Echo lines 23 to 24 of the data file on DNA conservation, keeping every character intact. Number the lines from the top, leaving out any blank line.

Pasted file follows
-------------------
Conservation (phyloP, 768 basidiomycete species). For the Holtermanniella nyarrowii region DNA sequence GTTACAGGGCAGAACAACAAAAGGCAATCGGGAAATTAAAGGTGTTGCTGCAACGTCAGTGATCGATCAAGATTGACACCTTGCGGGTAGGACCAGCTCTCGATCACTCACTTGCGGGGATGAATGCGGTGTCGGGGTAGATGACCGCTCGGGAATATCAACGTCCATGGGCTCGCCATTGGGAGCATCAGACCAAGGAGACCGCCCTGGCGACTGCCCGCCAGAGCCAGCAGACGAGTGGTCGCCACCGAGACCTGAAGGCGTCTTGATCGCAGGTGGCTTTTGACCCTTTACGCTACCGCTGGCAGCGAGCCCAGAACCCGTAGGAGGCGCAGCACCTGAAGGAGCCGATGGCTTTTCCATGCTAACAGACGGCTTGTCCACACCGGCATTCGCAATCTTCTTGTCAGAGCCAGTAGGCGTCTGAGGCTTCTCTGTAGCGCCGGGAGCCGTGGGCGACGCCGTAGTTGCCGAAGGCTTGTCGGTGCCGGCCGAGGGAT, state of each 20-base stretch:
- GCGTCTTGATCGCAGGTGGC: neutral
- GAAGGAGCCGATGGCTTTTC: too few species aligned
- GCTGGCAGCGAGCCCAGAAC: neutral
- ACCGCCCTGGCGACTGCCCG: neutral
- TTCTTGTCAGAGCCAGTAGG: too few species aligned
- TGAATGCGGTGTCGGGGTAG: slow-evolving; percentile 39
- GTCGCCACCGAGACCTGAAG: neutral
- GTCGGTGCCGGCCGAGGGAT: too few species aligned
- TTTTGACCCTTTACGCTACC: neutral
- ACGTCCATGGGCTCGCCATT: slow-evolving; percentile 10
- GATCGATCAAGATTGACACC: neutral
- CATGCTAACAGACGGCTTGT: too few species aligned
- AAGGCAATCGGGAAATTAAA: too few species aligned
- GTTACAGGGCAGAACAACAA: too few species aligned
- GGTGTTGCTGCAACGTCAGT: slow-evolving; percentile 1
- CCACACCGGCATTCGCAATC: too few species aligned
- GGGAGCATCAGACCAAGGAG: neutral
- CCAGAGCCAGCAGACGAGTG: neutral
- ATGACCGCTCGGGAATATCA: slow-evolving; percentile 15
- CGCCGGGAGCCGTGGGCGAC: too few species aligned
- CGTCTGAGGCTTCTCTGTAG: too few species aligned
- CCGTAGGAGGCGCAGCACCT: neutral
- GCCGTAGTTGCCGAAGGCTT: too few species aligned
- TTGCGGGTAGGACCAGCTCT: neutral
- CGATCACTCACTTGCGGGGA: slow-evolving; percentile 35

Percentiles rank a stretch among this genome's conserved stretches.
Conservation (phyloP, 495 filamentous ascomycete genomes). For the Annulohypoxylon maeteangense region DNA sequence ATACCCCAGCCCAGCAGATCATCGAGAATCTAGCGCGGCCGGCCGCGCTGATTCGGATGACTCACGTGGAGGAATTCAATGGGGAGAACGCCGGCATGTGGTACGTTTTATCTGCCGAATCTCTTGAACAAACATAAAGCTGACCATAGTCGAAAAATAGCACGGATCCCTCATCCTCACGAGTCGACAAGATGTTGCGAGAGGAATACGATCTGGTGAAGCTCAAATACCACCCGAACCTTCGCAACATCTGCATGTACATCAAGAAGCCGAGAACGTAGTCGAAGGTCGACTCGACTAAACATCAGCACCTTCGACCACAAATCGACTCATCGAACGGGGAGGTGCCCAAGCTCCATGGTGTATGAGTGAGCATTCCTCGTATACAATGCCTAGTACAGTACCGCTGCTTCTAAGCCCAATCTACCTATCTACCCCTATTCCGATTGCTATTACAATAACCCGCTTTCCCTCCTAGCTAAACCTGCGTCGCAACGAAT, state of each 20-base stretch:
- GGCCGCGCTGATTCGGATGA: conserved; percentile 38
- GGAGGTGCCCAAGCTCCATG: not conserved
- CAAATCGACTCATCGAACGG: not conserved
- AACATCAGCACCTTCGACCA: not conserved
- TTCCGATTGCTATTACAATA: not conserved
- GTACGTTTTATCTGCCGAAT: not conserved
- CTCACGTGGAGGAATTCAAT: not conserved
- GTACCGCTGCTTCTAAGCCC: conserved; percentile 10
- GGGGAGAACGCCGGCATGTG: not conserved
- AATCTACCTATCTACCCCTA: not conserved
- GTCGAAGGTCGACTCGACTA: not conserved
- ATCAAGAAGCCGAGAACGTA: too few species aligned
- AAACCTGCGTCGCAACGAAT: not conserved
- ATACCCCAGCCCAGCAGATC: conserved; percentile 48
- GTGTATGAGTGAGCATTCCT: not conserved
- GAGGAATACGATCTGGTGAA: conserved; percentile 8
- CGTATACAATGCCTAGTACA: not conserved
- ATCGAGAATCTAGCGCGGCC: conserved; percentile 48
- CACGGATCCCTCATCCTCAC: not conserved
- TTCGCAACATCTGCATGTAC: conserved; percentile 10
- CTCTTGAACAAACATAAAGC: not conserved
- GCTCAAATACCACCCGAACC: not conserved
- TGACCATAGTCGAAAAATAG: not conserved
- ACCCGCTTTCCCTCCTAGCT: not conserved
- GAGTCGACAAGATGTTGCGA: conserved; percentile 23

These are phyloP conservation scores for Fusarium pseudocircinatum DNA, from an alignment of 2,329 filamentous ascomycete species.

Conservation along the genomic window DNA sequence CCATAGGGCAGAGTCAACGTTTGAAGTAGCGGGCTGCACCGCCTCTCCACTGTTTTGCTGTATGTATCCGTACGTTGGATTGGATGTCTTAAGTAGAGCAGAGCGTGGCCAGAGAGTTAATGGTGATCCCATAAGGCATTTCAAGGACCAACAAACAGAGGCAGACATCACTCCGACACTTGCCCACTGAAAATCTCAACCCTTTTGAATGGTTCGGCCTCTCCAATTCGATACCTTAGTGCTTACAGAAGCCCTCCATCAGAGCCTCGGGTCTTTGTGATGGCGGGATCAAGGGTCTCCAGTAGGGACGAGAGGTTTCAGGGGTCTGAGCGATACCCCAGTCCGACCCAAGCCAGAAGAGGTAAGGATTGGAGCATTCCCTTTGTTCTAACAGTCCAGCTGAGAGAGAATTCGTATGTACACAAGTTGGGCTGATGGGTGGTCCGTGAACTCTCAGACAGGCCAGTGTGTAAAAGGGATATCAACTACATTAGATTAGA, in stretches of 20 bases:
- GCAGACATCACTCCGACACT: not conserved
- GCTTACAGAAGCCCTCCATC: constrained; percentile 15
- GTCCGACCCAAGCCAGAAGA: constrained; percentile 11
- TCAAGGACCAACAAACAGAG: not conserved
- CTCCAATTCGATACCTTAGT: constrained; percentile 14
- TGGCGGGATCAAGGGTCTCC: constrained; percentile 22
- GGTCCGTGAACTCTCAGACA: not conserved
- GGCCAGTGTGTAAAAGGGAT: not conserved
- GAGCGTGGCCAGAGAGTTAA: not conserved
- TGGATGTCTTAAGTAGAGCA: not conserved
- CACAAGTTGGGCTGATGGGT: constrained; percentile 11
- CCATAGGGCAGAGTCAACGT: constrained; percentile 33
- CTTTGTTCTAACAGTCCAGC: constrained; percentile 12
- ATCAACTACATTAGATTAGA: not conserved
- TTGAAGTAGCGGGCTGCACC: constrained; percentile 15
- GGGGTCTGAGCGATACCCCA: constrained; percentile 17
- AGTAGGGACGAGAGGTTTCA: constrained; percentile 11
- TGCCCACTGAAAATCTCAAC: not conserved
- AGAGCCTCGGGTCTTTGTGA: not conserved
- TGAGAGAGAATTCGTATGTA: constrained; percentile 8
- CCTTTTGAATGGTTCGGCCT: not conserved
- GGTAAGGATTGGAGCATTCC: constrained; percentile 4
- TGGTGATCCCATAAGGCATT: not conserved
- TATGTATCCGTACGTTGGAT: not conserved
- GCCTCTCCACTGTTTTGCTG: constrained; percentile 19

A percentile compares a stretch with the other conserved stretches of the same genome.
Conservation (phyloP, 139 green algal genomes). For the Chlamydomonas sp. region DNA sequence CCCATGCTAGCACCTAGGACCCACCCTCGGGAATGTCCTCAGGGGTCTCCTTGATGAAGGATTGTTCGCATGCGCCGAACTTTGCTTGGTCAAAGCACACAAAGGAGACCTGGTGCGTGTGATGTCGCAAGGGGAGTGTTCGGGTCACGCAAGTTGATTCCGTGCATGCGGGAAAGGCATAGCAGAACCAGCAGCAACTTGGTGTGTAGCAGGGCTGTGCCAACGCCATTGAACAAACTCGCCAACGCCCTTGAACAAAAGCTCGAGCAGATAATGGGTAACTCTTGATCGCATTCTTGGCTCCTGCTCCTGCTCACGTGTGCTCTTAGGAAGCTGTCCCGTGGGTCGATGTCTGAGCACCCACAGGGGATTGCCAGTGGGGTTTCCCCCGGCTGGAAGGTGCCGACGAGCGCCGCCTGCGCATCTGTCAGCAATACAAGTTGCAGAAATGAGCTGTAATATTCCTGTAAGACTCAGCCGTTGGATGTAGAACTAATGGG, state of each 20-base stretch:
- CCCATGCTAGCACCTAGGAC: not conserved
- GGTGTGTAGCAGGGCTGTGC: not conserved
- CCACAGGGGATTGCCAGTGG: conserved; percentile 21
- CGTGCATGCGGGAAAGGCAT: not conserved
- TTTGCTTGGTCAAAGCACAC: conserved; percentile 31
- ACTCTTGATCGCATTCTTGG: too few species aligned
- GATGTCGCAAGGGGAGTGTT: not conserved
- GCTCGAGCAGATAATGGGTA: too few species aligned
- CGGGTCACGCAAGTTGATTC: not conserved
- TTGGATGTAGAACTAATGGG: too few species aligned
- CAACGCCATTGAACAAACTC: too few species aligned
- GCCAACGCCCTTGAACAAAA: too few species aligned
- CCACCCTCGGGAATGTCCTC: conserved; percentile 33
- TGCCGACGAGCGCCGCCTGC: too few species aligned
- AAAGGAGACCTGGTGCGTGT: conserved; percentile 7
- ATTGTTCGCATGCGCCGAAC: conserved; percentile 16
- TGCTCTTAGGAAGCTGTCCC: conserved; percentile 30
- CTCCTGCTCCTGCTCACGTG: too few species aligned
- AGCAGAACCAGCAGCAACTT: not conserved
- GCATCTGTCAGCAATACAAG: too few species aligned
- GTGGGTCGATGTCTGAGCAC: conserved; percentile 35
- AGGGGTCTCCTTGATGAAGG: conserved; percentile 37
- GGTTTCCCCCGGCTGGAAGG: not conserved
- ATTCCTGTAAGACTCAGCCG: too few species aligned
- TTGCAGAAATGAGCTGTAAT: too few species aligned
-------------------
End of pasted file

- CCGTAGGAGGCGCAGCACCT: neutral
- GCCGTAGTTGCCGAAGGCTT: too few species aligned